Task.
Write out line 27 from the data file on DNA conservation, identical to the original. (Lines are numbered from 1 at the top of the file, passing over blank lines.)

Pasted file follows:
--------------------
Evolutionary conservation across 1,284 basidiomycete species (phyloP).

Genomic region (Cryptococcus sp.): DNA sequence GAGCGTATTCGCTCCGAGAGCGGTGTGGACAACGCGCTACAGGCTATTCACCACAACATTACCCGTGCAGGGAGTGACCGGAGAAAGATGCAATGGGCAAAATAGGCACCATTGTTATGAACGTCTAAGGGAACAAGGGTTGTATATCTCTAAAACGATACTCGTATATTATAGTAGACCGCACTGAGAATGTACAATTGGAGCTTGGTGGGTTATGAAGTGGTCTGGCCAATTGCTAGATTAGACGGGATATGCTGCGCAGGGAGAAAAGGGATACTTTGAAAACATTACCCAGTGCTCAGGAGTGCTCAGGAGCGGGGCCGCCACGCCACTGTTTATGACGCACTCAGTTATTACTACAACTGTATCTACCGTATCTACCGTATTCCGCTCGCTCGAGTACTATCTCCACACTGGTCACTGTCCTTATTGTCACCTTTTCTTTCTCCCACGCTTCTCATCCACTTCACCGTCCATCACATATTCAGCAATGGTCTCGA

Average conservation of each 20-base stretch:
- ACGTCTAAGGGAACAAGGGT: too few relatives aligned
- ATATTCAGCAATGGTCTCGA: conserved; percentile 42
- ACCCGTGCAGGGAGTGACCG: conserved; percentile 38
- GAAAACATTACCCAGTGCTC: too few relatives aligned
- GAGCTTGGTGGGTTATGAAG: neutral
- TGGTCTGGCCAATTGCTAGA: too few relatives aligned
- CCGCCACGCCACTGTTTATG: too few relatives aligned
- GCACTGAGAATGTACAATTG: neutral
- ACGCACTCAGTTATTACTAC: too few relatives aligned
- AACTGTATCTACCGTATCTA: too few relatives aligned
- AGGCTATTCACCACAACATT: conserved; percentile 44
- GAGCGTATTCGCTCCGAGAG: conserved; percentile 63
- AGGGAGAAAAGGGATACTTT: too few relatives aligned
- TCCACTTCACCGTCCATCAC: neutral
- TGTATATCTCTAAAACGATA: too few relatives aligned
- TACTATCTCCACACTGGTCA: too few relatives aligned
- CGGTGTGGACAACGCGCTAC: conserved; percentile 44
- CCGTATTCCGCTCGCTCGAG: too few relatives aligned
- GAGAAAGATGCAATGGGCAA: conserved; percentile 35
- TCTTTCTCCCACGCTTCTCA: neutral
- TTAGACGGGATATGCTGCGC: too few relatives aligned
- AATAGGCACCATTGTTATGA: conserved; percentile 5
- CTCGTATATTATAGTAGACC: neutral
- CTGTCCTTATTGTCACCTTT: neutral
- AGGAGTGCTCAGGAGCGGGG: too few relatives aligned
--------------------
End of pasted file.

- CTGTCCTTATTGTCACCTTT: neutral